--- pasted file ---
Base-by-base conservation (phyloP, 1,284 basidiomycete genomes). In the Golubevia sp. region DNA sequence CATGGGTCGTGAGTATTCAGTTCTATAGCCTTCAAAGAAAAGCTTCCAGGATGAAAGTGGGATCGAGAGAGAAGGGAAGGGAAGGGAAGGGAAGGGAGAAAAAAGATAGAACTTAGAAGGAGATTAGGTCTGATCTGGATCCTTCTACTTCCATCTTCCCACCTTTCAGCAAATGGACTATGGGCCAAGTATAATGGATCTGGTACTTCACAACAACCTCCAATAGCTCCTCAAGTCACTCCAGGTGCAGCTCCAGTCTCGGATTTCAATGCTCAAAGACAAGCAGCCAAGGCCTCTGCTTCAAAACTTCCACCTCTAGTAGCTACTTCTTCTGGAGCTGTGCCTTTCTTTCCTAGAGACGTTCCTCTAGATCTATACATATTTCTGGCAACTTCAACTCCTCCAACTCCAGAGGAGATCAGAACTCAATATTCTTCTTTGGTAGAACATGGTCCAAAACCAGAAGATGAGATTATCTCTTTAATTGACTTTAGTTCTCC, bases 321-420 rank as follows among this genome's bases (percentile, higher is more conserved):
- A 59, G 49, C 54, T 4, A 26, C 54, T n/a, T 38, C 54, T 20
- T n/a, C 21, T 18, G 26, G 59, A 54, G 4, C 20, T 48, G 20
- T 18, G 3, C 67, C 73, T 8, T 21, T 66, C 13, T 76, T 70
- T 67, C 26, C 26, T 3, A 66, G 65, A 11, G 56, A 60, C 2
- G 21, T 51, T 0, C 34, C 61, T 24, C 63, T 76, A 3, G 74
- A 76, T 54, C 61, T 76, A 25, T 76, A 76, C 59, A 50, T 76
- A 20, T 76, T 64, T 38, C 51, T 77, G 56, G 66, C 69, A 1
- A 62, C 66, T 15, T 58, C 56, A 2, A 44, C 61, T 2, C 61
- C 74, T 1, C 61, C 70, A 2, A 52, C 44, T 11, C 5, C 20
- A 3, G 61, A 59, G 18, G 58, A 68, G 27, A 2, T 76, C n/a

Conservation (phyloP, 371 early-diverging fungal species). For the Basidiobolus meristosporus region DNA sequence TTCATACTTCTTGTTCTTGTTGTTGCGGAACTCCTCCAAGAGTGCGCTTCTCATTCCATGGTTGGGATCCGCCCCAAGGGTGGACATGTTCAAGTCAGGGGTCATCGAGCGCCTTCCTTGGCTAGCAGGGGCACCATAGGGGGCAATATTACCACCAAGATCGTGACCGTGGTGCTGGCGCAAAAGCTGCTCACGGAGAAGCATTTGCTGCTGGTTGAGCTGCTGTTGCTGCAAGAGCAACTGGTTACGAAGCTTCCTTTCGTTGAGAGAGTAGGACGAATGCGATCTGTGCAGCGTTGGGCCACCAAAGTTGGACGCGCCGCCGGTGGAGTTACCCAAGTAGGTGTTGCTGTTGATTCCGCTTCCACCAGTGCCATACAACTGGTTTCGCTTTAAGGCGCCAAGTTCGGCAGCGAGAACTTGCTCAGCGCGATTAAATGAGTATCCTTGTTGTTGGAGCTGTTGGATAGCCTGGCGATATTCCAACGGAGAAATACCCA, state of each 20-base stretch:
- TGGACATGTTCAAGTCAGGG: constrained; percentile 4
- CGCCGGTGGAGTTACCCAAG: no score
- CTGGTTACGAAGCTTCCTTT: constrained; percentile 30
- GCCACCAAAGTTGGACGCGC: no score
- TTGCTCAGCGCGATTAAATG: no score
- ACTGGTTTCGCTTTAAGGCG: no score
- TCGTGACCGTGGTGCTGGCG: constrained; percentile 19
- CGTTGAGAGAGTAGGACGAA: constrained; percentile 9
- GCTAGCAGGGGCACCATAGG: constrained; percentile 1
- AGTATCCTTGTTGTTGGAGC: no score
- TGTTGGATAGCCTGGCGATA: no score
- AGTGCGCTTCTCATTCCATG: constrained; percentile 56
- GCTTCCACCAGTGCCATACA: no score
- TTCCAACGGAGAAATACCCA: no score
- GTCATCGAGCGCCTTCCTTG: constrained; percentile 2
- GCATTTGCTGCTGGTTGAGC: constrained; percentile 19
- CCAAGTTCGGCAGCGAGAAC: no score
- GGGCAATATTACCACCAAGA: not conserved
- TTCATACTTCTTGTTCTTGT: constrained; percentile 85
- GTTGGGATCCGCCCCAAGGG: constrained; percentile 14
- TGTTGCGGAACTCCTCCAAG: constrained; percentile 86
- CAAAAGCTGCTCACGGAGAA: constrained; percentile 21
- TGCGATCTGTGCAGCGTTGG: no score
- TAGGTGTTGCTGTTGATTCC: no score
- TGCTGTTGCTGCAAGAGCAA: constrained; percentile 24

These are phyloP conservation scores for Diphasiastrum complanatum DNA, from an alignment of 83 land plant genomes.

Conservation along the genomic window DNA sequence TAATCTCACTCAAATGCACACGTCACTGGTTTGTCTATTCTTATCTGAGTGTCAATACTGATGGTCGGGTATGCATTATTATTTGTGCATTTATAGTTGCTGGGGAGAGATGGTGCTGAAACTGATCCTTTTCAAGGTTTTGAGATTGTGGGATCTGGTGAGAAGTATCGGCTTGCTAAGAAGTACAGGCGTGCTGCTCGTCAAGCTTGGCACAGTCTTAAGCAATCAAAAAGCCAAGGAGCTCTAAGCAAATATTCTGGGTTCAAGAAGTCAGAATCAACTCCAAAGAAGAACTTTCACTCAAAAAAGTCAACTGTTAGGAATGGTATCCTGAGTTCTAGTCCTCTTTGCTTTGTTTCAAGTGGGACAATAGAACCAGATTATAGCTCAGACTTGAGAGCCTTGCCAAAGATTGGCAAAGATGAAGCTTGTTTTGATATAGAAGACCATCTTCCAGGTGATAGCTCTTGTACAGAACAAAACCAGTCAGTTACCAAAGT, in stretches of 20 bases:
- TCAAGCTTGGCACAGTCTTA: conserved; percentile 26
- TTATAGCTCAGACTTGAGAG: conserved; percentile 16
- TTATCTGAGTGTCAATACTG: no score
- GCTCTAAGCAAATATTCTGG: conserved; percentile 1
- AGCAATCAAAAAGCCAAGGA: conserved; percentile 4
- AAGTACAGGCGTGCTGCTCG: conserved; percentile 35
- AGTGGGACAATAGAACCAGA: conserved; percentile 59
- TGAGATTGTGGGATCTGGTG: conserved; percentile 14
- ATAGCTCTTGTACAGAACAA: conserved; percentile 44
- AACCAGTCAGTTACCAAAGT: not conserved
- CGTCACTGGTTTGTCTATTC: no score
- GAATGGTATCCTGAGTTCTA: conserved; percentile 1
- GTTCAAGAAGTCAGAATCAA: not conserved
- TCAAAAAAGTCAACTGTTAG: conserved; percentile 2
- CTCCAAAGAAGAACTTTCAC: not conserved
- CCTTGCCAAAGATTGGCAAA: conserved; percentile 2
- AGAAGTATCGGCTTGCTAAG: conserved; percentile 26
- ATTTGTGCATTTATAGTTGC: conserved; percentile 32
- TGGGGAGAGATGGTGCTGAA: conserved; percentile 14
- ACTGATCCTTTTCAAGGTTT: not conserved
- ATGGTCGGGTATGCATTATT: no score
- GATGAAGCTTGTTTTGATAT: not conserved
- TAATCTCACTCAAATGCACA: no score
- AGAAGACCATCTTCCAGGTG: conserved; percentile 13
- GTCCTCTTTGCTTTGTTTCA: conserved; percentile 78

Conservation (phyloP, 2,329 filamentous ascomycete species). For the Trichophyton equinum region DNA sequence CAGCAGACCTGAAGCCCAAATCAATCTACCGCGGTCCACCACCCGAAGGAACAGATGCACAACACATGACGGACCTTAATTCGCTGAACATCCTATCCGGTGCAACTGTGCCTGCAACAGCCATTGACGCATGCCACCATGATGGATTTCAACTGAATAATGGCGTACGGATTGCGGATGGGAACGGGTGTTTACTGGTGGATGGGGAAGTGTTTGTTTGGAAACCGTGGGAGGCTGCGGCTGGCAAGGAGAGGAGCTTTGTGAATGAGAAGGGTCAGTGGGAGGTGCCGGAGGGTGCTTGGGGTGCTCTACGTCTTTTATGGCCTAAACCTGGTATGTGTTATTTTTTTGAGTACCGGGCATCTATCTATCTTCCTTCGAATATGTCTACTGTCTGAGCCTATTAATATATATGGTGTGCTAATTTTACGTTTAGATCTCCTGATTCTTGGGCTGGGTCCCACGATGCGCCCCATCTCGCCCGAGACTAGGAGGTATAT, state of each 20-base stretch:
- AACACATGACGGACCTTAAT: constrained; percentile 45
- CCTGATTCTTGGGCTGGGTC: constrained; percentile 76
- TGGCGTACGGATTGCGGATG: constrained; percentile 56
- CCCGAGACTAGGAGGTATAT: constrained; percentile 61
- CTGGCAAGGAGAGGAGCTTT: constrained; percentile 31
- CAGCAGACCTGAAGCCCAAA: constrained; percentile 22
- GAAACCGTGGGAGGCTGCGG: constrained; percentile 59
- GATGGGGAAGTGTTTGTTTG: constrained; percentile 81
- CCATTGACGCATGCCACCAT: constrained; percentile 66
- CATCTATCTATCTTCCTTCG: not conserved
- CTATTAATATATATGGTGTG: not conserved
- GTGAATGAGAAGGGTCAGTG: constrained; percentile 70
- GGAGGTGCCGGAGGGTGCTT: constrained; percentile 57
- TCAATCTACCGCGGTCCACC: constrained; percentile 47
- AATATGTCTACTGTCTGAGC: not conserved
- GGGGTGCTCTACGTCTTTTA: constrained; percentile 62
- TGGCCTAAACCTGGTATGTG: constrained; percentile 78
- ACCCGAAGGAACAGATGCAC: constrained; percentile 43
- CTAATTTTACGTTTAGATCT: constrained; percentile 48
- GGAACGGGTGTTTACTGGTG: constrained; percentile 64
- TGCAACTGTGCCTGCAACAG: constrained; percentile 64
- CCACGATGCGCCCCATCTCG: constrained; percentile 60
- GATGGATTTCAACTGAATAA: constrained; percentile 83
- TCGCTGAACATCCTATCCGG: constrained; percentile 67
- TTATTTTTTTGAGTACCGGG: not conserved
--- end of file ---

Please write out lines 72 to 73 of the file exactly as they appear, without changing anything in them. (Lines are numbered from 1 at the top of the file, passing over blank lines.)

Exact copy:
- GAAACCGTGGGAGGCTGCGG: constrained; percentile 59
- GATGGGGAAGTGTTTGTTTG: constrained; percentile 81